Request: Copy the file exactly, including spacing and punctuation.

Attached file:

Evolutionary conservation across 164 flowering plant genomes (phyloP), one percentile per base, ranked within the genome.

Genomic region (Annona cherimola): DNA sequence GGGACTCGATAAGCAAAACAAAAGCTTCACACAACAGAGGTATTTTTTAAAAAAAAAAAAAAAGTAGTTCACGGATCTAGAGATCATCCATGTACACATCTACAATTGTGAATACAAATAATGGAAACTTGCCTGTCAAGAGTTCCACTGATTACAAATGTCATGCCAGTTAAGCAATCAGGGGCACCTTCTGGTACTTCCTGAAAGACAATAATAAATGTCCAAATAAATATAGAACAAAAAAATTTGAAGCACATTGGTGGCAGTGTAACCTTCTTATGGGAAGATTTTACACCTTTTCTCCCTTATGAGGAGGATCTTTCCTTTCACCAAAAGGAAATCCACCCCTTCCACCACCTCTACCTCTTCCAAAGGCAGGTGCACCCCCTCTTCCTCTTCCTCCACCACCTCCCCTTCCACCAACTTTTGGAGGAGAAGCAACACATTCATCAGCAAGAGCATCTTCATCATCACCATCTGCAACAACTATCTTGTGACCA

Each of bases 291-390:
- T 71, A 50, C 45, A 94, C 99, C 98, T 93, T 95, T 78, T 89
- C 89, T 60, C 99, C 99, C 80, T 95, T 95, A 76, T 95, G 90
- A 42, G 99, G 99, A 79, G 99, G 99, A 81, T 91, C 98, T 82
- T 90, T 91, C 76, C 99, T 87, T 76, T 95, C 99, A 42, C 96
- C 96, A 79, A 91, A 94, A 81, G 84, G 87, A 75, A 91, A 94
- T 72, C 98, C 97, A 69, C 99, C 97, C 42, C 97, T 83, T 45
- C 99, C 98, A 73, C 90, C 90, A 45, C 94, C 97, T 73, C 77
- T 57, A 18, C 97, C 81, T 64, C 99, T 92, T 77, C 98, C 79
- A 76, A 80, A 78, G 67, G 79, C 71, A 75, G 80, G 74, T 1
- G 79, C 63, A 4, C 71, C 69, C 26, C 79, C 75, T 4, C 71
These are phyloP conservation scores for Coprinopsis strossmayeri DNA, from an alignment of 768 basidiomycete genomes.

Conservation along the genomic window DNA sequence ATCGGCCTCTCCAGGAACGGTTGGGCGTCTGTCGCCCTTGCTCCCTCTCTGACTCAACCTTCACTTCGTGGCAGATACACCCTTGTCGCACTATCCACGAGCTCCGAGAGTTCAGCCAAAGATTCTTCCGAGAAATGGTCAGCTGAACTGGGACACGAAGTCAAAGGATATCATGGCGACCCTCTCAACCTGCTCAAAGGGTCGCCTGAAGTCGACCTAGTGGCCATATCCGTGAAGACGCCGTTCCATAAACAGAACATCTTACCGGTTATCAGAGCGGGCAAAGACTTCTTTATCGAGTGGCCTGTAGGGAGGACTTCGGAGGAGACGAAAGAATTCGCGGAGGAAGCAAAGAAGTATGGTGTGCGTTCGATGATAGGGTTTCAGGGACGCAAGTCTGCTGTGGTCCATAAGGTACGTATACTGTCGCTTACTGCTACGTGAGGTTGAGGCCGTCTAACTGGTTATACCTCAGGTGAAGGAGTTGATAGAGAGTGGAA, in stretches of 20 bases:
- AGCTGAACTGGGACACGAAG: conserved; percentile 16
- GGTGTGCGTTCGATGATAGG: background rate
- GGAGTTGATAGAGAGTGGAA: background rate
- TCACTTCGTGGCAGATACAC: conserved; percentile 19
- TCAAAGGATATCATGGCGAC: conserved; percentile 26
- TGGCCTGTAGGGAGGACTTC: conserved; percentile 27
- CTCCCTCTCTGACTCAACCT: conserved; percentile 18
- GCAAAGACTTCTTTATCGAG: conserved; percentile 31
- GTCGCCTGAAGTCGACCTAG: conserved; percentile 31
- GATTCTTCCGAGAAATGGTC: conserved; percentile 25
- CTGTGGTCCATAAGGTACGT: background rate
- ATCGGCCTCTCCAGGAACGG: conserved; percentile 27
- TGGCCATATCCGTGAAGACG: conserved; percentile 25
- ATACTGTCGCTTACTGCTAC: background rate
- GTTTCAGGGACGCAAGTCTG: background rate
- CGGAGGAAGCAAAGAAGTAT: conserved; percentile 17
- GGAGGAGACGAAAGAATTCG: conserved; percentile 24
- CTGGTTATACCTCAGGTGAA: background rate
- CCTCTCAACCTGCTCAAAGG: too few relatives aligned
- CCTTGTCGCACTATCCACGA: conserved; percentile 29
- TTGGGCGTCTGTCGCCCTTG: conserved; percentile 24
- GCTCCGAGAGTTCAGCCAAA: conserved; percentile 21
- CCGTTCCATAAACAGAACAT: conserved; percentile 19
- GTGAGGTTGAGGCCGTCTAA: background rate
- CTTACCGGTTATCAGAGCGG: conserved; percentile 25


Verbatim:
Evolutionary conservation across 164 flowering plant genomes (phyloP), one percentile per base, ranked within the genome.

Genomic region (Annona cherimola): DNA sequence GGGACTCGATAAGCAAAACAAAAGCTTCACACAACAGAGGTATTTTTTAAAAAAAAAAAAAAAGTAGTTCACGGATCTAGAGATCATCCATGTACACATCTACAATTGTGAATACAAATAATGGAAACTTGCCTGTCAAGAGTTCCACTGATTACAAATGTCATGCCAGTTAAGCAATCAGGGGCACCTTCTGGTACTTCCTGAAAGACAATAATAAATGTCCAAATAAATATAGAACAAAAAAATTTGAAGCACATTGGTGGCAGTGTAACCTTCTTATGGGAAGATTTTACACCTTTTCTCCCTTATGAGGAGGATCTTTCCTTTCACCAAAAGGAAATCCACCCCTTCCACCACCTCTACCTCTTCCAAAGGCAGGTGCACCCCCTCTTCCTCTTCCTCCACCACCTCCCCTTCCACCAACTTTTGGAGGAGAAGCAACACATTCATCAGCAAGAGCATCTTCATCATCACCATCTGCAACAACTATCTTGTGACCA

Each of bases 291-390:
- T 71, A 50, C 45, A 94, C 99, C 98, T 93, T 95, T 78, T 89
- C 89, T 60, C 99, C 99, C 80, T 95, T 95, A 76, T 95, G 90
- A 42, G 99, G 99, A 79, G 99, G 99, A 81, T 91, C 98, T 82
- T 90, T 91, C 76, C 99, T 87, T 76, T 95, C 99, A 42, C 96
- C 96, A 79, A 91, A 94, A 81, G 84, G 87, A 75, A 91, A 94
- T 72, C 98, C 97, A 69, C 99, C 97, C 42, C 97, T 83, T 45
- C 99, C 98, A 73, C 90, C 90, A 45, C 94, C 97, T 73, C 77
- T 57, A 18, C 97, C 81, T 64, C 99, T 92, T 77, C 98, C 79
- A 76, A 80, A 78, G 67, G 79, C 71, A 75, G 80, G 74, T 1
- G 79, C 63, A 4, C 71, C 69, C 26, C 79, C 75, T 4, C 71
These are phyloP conservation scores for Coprinopsis strossmayeri DNA, from an alignment of 768 basidiomycete genomes.

Conservation along the genomic window DNA sequence ATCGGCCTCTCCAGGAACGGTTGGGCGTCTGTCGCCCTTGCTCCCTCTCTGACTCAACCTTCACTTCGTGGCAGATACACCCTTGTCGCACTATCCACGAGCTCCGAGAGTTCAGCCAAAGATTCTTCCGAGAAATGGTCAGCTGAACTGGGACACGAAGTCAAAGGATATCATGGCGACCCTCTCAACCTGCTCAAAGGGTCGCCTGAAGTCGACCTAGTGGCCATATCCGTGAAGACGCCGTTCCATAAACAGAACATCTTACCGGTTATCAGAGCGGGCAAAGACTTCTTTATCGAGTGGCCTGTAGGGAGGACTTCGGAGGAGACGAAAGAATTCGCGGAGGAAGCAAAGAAGTATGGTGTGCGTTCGATGATAGGGTTTCAGGGACGCAAGTCTGCTGTGGTCCATAAGGTACGTATACTGTCGCTTACTGCTACGTGAGGTTGAGGCCGTCTAACTGGTTATACCTCAGGTGAAGGAGTTGATAGAGAGTGGAA, in stretches of 20 bases:
- AGCTGAACTGGGACACGAAG: conserved; percentile 16
- GGTGTGCGTTCGATGATAGG: background rate
- GGAGTTGATAGAGAGTGGAA: background rate
- TCACTTCGTGGCAGATACAC: conserved; percentile 19
- TCAAAGGATATCATGGCGAC: conserved; percentile 26
- TGGCCTGTAGGGAGGACTTC: conserved; percentile 27
- CTCCCTCTCTGACTCAACCT: conserved; percentile 18
- GCAAAGACTTCTTTATCGAG: conserved; percentile 31
- GTCGCCTGAAGTCGACCTAG: conserved; percentile 31
- GATTCTTCCGAGAAATGGTC: conserved; percentile 25
- CTGTGGTCCATAAGGTACGT: background rate
- ATCGGCCTCTCCAGGAACGG: conserved; percentile 27
- TGGCCATATCCGTGAAGACG: conserved; percentile 25
- ATACTGTCGCTTACTGCTAC: background rate
- GTTTCAGGGACGCAAGTCTG: background rate
- CGGAGGAAGCAAAGAAGTAT: conserved; percentile 17
- GGAGGAGACGAAAGAATTCG: conserved; percentile 24
- CTGGTTATACCTCAGGTGAA: background rate
- CCTCTCAACCTGCTCAAAGG: too few relatives aligned
- CCTTGTCGCACTATCCACGA: conserved; percentile 29
- TTGGGCGTCTGTCGCCCTTG: conserved; percentile 24
- GCTCCGAGAGTTCAGCCAAA: conserved; percentile 21
- CCGTTCCATAAACAGAACAT: conserved; percentile 19
- GTGAGGTTGAGGCCGTCTAA: background rate
- CTTACCGGTTATCAGAGCGG: conserved; percentile 25